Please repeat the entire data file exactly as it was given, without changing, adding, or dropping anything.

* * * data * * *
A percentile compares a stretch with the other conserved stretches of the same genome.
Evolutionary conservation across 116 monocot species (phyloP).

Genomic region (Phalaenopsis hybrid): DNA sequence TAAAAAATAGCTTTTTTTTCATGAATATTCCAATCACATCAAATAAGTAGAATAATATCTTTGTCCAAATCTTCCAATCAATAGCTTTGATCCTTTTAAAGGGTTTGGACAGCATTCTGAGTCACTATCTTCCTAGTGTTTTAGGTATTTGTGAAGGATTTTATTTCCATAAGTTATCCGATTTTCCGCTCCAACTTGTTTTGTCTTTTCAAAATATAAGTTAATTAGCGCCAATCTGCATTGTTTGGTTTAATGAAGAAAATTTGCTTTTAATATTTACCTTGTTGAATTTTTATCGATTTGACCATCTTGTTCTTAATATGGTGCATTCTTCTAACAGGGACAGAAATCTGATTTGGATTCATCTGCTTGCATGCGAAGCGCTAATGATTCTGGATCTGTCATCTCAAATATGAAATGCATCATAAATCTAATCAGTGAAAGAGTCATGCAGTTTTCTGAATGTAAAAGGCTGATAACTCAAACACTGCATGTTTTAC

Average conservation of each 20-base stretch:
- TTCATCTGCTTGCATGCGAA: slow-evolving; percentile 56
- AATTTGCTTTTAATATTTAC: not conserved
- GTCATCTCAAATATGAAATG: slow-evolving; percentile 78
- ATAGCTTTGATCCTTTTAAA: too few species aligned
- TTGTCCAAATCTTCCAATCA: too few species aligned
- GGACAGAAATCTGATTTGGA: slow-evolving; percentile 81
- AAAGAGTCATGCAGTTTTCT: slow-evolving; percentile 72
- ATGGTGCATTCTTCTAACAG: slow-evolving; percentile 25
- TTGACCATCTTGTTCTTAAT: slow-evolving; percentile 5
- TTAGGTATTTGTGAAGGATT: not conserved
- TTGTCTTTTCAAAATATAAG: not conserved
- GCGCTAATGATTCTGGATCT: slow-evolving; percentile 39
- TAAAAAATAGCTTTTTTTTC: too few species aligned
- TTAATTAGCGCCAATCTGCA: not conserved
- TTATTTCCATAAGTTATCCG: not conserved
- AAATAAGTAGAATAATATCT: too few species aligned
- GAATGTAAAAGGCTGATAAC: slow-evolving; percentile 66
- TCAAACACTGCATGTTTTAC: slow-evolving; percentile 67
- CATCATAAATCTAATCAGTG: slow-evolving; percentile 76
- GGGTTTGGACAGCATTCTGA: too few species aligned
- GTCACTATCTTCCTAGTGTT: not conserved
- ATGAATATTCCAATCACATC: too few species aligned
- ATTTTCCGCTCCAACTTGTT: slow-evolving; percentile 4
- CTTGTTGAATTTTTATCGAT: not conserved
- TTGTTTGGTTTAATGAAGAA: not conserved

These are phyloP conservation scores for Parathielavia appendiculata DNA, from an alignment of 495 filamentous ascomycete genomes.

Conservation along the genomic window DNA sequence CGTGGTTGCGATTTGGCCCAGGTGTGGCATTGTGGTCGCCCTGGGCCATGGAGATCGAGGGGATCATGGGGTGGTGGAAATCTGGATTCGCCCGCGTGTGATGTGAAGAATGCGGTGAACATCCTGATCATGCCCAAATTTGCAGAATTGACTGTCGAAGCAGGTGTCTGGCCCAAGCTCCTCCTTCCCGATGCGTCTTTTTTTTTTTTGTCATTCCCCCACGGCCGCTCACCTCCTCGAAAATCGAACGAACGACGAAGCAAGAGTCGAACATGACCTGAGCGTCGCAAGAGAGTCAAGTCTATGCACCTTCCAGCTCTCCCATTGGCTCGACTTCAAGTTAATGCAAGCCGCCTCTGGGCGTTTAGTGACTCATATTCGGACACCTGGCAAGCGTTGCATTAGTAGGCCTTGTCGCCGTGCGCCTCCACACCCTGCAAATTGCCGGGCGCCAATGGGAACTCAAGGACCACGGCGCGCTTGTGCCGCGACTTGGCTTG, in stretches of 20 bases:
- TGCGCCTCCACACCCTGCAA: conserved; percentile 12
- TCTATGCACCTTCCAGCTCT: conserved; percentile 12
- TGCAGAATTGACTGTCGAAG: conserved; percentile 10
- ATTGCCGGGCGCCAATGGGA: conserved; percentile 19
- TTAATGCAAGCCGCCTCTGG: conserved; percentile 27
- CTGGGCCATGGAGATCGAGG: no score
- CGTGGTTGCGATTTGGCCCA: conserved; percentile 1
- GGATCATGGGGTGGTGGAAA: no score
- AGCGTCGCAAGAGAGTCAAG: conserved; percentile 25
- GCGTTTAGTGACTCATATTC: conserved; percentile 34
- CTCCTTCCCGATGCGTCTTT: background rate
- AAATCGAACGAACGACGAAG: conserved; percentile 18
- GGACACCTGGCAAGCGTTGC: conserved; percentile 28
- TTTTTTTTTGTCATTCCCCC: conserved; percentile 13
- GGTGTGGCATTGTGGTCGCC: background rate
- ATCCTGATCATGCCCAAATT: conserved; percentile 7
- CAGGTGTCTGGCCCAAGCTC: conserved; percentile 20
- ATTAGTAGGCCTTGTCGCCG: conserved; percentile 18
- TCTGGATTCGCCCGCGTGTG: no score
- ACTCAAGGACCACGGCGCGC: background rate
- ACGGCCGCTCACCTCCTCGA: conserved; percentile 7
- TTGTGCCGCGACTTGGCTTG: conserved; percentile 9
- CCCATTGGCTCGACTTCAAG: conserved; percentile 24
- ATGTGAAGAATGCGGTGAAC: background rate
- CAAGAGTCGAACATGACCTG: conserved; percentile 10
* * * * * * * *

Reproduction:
A percentile compares a stretch with the other conserved stretches of the same genome.
Evolutionary conservation across 116 monocot species (phyloP).

Genomic region (Phalaenopsis hybrid): DNA sequence TAAAAAATAGCTTTTTTTTCATGAATATTCCAATCACATCAAATAAGTAGAATAATATCTTTGTCCAAATCTTCCAATCAATAGCTTTGATCCTTTTAAAGGGTTTGGACAGCATTCTGAGTCACTATCTTCCTAGTGTTTTAGGTATTTGTGAAGGATTTTATTTCCATAAGTTATCCGATTTTCCGCTCCAACTTGTTTTGTCTTTTCAAAATATAAGTTAATTAGCGCCAATCTGCATTGTTTGGTTTAATGAAGAAAATTTGCTTTTAATATTTACCTTGTTGAATTTTTATCGATTTGACCATCTTGTTCTTAATATGGTGCATTCTTCTAACAGGGACAGAAATCTGATTTGGATTCATCTGCTTGCATGCGAAGCGCTAATGATTCTGGATCTGTCATCTCAAATATGAAATGCATCATAAATCTAATCAGTGAAAGAGTCATGCAGTTTTCTGAATGTAAAAGGCTGATAACTCAAACACTGCATGTTTTAC

Average conservation of each 20-base stretch:
- TTCATCTGCTTGCATGCGAA: slow-evolving; percentile 56
- AATTTGCTTTTAATATTTAC: not conserved
- GTCATCTCAAATATGAAATG: slow-evolving; percentile 78
- ATAGCTTTGATCCTTTTAAA: too few species aligned
- TTGTCCAAATCTTCCAATCA: too few species aligned
- GGACAGAAATCTGATTTGGA: slow-evolving; percentile 81
- AAAGAGTCATGCAGTTTTCT: slow-evolving; percentile 72
- ATGGTGCATTCTTCTAACAG: slow-evolving; percentile 25
- TTGACCATCTTGTTCTTAAT: slow-evolving; percentile 5
- TTAGGTATTTGTGAAGGATT: not conserved
- TTGTCTTTTCAAAATATAAG: not conserved
- GCGCTAATGATTCTGGATCT: slow-evolving; percentile 39
- TAAAAAATAGCTTTTTTTTC: too few species aligned
- TTAATTAGCGCCAATCTGCA: not conserved
- TTATTTCCATAAGTTATCCG: not conserved
- AAATAAGTAGAATAATATCT: too few species aligned
- GAATGTAAAAGGCTGATAAC: slow-evolving; percentile 66
- TCAAACACTGCATGTTTTAC: slow-evolving; percentile 67
- CATCATAAATCTAATCAGTG: slow-evolving; percentile 76
- GGGTTTGGACAGCATTCTGA: too few species aligned
- GTCACTATCTTCCTAGTGTT: not conserved
- ATGAATATTCCAATCACATC: too few species aligned
- ATTTTCCGCTCCAACTTGTT: slow-evolving; percentile 4
- CTTGTTGAATTTTTATCGAT: not conserved
- TTGTTTGGTTTAATGAAGAA: not conserved

These are phyloP conservation scores for Parathielavia appendiculata DNA, from an alignment of 495 filamentous ascomycete genomes.

Conservation along the genomic window DNA sequence CGTGGTTGCGATTTGGCCCAGGTGTGGCATTGTGGTCGCCCTGGGCCATGGAGATCGAGGGGATCATGGGGTGGTGGAAATCTGGATTCGCCCGCGTGTGATGTGAAGAATGCGGTGAACATCCTGATCATGCCCAAATTTGCAGAATTGACTGTCGAAGCAGGTGTCTGGCCCAAGCTCCTCCTTCCCGATGCGTCTTTTTTTTTTTTGTCATTCCCCCACGGCCGCTCACCTCCTCGAAAATCGAACGAACGACGAAGCAAGAGTCGAACATGACCTGAGCGTCGCAAGAGAGTCAAGTCTATGCACCTTCCAGCTCTCCCATTGGCTCGACTTCAAGTTAATGCAAGCCGCCTCTGGGCGTTTAGTGACTCATATTCGGACACCTGGCAAGCGTTGCATTAGTAGGCCTTGTCGCCGTGCGCCTCCACACCCTGCAAATTGCCGGGCGCCAATGGGAACTCAAGGACCACGGCGCGCTTGTGCCGCGACTTGGCTTG, in stretches of 20 bases:
- TGCGCCTCCACACCCTGCAA: conserved; percentile 12
- TCTATGCACCTTCCAGCTCT: conserved; percentile 12
- TGCAGAATTGACTGTCGAAG: conserved; percentile 10
- ATTGCCGGGCGCCAATGGGA: conserved; percentile 19
- TTAATGCAAGCCGCCTCTGG: conserved; percentile 27
- CTGGGCCATGGAGATCGAGG: no score
- CGTGGTTGCGATTTGGCCCA: conserved; percentile 1
- GGATCATGGGGTGGTGGAAA: no score
- AGCGTCGCAAGAGAGTCAAG: conserved; percentile 25
- GCGTTTAGTGACTCATATTC: conserved; percentile 34
- CTCCTTCCCGATGCGTCTTT: background rate
- AAATCGAACGAACGACGAAG: conserved; percentile 18
- GGACACCTGGCAAGCGTTGC: conserved; percentile 28
- TTTTTTTTTGTCATTCCCCC: conserved; percentile 13
- GGTGTGGCATTGTGGTCGCC: background rate
- ATCCTGATCATGCCCAAATT: conserved; percentile 7
- CAGGTGTCTGGCCCAAGCTC: conserved; percentile 20
- ATTAGTAGGCCTTGTCGCCG: conserved; percentile 18
- TCTGGATTCGCCCGCGTGTG: no score
- ACTCAAGGACCACGGCGCGC: background rate
- ACGGCCGCTCACCTCCTCGA: conserved; percentile 7
- TTGTGCCGCGACTTGGCTTG: conserved; percentile 9
- CCCATTGGCTCGACTTCAAG: conserved; percentile 24
- ATGTGAAGAATGCGGTGAAC: background rate
- CAAGAGTCGAACATGACCTG: conserved; percentile 10